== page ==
Historically, beyond theatrics, Budgets have rarely delivered on the ground. As a result, over time, Budgets have come to be seen as an exercise that is sweeping in scope, but short on specifics. But over the past two years, something seems to be on a serious mend, especially after the current team took the control of the North Block. Of course, the initial slips were scary from this team. That refers to the regressive start in 2019. After that slippery start, the team seems to have moved very high on the learning curve.
One may be wondering why we are talking about Budgets when the next one is many months away. Because the bond market story and Budget 2020 are closely connected. Here is how.
To attract capital flows to the bond market, Budget 2020 announced a programme that allows foreign investors to buy unlimited amounts of select government bonds via the fully accessible route (FAR). This was a major policy shift through which the government sowed the seeds for India’s inclusion in global index. On March 31 that year, RBI quickly followed suit by notifying special series of G-secs under ‘fully accessible route’.
In response to the notification, the Finance Ministry tweeted: “This will substantially ease access of non-residents to the Indian Government securities markets and facilitate inclusion in global bond indices.”
Now, more than a year down, that prospect looks close and real. Come 2022, Morgan Stanley says, India is likely to be added to global bond indices, which will bring one-off index inflows over $40 billion in 22/23, followed by annual flows of over $18 billion in the next decade. That should be music to ears for long-term India Bulls.
Looking beyond the headline-grabbing billion dollar flows, we feel this will have far-reaching implications in three major macro areas as listed below.
Cost of Capital
It is a well-known fact that India’s public debt to GDP is at an elevated level compared with its emerging market peers. It is at over 85 per cent of GDP. With growing fiscal pressures, government borrowings are unlikely to soften anytime soon. So far, the public debts have been primarily funded by Indian banks via the SLR (statutory liquidity ratio) mechanism. With significant rise in government borrowings over last few years, RBI had to come to the rescue in many auctions because of surge in supply of government papers. This kept the yields higher than policy rates (spread of about 2.8 per cent on 12-month trailing basis). This is precisely where the index inclusion will do its magic.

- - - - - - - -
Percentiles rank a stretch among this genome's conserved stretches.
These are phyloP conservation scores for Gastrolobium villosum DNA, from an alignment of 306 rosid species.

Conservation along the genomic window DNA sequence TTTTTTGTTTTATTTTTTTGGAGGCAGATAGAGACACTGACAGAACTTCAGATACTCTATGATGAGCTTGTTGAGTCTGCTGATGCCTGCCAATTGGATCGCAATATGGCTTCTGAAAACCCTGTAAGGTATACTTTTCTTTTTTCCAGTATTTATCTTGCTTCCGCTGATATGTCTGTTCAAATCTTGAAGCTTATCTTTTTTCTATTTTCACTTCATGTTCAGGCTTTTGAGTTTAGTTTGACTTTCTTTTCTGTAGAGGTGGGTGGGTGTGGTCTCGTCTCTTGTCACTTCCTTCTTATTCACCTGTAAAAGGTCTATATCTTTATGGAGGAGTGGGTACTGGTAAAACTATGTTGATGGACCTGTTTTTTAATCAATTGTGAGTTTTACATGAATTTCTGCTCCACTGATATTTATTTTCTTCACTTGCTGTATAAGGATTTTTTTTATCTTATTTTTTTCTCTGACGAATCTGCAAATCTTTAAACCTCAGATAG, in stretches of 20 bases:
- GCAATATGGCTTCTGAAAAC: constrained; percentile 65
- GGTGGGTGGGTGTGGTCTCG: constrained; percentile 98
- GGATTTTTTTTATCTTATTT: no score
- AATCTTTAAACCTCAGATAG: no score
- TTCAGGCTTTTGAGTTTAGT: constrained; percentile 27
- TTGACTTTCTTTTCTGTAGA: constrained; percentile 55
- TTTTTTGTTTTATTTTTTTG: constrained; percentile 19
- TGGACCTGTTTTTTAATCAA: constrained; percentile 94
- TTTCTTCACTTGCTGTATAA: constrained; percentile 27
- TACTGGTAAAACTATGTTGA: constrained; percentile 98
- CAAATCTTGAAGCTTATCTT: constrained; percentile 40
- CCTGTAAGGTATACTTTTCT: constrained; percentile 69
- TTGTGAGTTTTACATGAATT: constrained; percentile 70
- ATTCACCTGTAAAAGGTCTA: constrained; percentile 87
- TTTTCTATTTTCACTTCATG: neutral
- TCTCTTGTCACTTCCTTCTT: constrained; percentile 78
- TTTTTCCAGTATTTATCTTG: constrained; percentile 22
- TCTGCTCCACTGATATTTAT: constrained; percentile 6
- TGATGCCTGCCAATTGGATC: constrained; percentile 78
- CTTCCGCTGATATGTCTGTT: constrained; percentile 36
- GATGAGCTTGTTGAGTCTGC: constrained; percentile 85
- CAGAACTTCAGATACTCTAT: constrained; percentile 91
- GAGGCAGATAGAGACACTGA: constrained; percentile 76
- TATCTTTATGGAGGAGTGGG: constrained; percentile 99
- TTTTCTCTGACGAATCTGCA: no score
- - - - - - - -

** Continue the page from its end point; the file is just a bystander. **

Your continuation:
With new demand for papers from foreign funds (index-tracking funds), yields can track the policy rates much more closely and, thus, bring down the overall cost of capital structurally. As per some estimates, the foreign ownership of G-secs could rise to over 9 per cent by 2031 from the current level of 1.9 per cent.
India has historically run a current account deficit of around 1.8 per cent of GDP (going by last 10 years). This is unlikely to change in the coming years. Though, handling BOP (balance of payments) has never been a challenge because of FPI and FDI inflows, opening up India’s bond market will help diversify the sources of capital in a phased manner and, thus, bring in more stability and strength to the Indian rupee. Most of the brokerages now expect the overall balance of payments to remain in surplus in the range of 1.5-1.7 per cent of GDP in the next 10 years because of index inclusion. This means we may continue to see a surge in forex reserves.
Investments and Capex
As highlighted earlier, India’s public debt, so far, has been primarily funded by Indian banks via SLR mechanism. This meant that public spending and public investments have been crowding out private investments. Now, with the opening up of G-secs to foreign funds, it creates a possibility for RBI to reduce the SLR window in the future and, thus, make more capital available for private investments. For a capital-starved country like India, this means a huge potential for capex-driven structural growth.
In conclusion, more than anything, in opening up the government securities to foreign investors, one sees India’s growing confidence in the overall macro stability in terms of price (inflation and currency), fiscal (govt. spending) and monetary policies (interest rates). In our view, this is the biggest takeaway from this yet another reform measure from this administration. In the same breath, it is also important to highlight that this opening up should bring in the much required discipline to the current and future administration/policymaking by rewarding or punishing pro-growth or regressive policies respectively.
Future governments will have to think not twice, but many times, before stepping on to any slippery (regressive) policies. That is a huge structural positive for long-term growth. Interesting times to watch out for!!
(ArunaGiri N is Founder CEO & Fund Manager at TrustLine Holdings. Views are his own)